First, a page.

Well, better to be a failed paralegal with around 2 grand invested (not counting the student loans for my B.A., BTW) then a failed lawyer with 200 grand in student loans. Ouch.

Thursday, August 13, 2009

Right-Wing Turncoat Gives the Scoop on Why Conservatives are Rampaging Town Halls

This is a quite insightful article by a reformed Christian right-winger on why the right-wingers are working so dilligently to sabotage these town hall meetings and undermine health-care reform (or "Obamacare", as it's nicknamed by these people). One of the prominent organizers of these efforts is a group called Freedomworks, which is an organization formed by one-time House Majority Leader Dick Armey (R-TX) and also is a paid shill for the insurance industry and Big Pharma. The article also tells us of a leaked excerpt from Freedomworks on strategies to people attending these town halls; amongst them are "be disruptive" and "try to rattle him".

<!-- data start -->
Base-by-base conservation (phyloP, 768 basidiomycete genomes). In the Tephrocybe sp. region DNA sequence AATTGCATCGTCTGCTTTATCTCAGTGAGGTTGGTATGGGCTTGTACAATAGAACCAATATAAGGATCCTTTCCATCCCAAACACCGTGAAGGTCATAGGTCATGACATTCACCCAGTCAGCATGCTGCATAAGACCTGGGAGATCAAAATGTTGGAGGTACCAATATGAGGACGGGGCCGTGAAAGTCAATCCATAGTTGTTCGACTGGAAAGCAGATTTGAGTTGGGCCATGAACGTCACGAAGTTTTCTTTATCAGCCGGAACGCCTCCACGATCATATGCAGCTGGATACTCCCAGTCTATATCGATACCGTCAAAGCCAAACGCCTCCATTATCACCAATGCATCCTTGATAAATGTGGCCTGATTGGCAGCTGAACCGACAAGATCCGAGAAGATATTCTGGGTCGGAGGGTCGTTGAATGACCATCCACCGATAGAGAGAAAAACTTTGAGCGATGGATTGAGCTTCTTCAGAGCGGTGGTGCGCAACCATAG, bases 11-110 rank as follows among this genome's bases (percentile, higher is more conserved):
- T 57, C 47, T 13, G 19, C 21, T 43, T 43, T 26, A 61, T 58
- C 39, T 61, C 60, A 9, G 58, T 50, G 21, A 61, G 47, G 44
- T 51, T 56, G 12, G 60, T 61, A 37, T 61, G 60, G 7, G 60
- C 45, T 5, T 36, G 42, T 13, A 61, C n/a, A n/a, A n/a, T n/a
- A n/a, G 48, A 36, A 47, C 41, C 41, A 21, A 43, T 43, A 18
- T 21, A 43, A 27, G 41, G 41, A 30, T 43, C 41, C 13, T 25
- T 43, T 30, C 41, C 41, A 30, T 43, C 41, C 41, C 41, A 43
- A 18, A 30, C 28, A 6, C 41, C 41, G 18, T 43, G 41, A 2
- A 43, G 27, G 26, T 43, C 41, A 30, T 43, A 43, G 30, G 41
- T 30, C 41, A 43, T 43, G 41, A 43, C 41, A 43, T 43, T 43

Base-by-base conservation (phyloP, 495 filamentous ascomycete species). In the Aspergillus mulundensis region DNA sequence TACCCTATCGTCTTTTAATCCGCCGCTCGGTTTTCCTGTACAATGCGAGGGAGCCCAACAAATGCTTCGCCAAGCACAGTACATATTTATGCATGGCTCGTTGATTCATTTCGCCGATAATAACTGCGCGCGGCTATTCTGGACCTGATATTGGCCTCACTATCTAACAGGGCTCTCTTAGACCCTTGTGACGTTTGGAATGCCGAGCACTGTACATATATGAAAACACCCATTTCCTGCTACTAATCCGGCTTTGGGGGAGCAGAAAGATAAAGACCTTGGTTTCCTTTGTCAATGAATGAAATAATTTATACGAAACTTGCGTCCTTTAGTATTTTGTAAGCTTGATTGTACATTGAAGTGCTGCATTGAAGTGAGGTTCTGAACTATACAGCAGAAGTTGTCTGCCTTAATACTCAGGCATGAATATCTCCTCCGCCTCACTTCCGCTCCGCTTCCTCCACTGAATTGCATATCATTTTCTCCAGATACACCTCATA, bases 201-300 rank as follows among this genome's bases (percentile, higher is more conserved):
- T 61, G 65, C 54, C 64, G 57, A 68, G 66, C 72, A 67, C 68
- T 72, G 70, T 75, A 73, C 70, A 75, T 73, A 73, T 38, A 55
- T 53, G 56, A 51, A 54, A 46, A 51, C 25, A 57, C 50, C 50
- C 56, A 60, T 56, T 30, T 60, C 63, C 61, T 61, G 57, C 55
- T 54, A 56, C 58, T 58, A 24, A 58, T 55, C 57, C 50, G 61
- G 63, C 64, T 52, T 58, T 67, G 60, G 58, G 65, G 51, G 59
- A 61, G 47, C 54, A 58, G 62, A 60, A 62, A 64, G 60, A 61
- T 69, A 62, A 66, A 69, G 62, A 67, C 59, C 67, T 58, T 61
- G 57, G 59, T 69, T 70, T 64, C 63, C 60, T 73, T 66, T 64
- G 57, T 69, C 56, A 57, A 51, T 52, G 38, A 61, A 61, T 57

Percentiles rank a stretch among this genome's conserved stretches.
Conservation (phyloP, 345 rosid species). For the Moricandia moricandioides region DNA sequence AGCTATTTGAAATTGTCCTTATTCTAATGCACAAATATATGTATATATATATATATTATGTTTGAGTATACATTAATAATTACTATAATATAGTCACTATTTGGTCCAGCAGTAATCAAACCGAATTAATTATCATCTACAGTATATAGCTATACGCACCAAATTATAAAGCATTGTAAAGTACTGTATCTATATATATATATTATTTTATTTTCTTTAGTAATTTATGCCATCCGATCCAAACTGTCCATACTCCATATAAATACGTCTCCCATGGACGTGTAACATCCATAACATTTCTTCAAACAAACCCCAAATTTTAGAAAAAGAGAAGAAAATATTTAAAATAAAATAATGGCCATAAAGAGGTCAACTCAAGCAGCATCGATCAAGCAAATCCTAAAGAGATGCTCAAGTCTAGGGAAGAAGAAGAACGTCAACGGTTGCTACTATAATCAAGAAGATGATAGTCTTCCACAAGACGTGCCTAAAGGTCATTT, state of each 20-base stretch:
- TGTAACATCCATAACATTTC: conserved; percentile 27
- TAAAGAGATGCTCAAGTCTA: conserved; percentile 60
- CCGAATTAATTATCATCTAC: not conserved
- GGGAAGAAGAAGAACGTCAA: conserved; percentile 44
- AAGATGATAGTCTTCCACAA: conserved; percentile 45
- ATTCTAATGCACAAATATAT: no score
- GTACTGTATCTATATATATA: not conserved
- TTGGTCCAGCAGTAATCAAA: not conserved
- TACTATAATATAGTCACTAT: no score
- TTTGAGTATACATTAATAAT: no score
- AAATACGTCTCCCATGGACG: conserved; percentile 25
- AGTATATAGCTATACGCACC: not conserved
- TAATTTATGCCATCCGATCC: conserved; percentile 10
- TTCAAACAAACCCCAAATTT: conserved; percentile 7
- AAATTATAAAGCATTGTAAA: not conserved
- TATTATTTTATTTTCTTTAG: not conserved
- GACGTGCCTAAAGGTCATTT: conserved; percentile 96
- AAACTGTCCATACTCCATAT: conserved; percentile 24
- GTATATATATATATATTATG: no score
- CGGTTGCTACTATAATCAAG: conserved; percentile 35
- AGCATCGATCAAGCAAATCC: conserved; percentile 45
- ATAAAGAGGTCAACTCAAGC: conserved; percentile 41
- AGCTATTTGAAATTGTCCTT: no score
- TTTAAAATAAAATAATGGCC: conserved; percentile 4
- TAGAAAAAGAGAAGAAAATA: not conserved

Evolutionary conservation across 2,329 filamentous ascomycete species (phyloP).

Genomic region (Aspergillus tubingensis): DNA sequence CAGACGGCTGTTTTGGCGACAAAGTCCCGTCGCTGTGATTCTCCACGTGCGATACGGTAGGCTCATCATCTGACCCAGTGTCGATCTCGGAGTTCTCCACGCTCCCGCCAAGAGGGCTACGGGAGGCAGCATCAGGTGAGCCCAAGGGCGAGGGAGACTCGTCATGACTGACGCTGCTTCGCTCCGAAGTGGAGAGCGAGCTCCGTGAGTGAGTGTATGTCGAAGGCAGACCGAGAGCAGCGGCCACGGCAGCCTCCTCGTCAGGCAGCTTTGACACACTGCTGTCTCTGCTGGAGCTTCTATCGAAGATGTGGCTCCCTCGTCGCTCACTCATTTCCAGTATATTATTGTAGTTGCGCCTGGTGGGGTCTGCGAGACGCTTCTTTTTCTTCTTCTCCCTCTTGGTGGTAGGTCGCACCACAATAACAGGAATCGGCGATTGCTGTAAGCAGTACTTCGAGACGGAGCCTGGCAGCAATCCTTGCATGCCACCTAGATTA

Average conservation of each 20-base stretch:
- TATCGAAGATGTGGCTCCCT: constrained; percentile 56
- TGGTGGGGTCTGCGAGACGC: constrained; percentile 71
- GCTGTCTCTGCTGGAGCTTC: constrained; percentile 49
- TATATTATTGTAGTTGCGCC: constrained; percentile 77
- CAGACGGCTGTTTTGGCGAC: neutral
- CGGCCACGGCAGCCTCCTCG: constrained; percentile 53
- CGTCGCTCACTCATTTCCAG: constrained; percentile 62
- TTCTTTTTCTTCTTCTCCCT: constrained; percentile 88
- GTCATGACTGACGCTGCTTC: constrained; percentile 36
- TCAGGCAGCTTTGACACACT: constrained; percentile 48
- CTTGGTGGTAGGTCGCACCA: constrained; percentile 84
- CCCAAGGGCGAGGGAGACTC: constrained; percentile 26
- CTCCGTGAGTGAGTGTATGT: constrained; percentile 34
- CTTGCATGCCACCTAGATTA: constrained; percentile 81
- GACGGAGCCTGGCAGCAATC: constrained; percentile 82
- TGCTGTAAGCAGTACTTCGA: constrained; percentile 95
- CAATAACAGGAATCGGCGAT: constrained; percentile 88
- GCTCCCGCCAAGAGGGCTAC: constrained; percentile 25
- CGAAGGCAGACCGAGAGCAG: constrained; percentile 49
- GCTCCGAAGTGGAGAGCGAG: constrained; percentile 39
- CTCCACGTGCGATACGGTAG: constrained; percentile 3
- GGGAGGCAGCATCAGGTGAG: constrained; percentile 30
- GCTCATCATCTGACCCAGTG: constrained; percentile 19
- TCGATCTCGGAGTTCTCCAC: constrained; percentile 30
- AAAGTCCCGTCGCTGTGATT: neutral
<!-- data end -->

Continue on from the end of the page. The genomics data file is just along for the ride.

Also, although it's entirely coincedential, Frank Schaeffer also points out the GOP's "scorched earth policy", which basically echoes what I blogged about earlier. That is, that the Republican Revolution led by white guys is dead with the election of Obama. Due to demographic and political changes within the United States, it is quite possible that the GOP (and conservative white people in general) are facing a reckoning. Sonia Sotomayer's appointment to the U.S. Supreme Court has just been another blow, and a health care victory for Obama (one that has eluded several presidents before him) might be the final, deciding factor into sending the Republicans into permanent irrelevance. So, when you see footage of people going bonkers at the town hall meetings, they're likely not going bonkers over health care, but that their power is slipping through their fingers.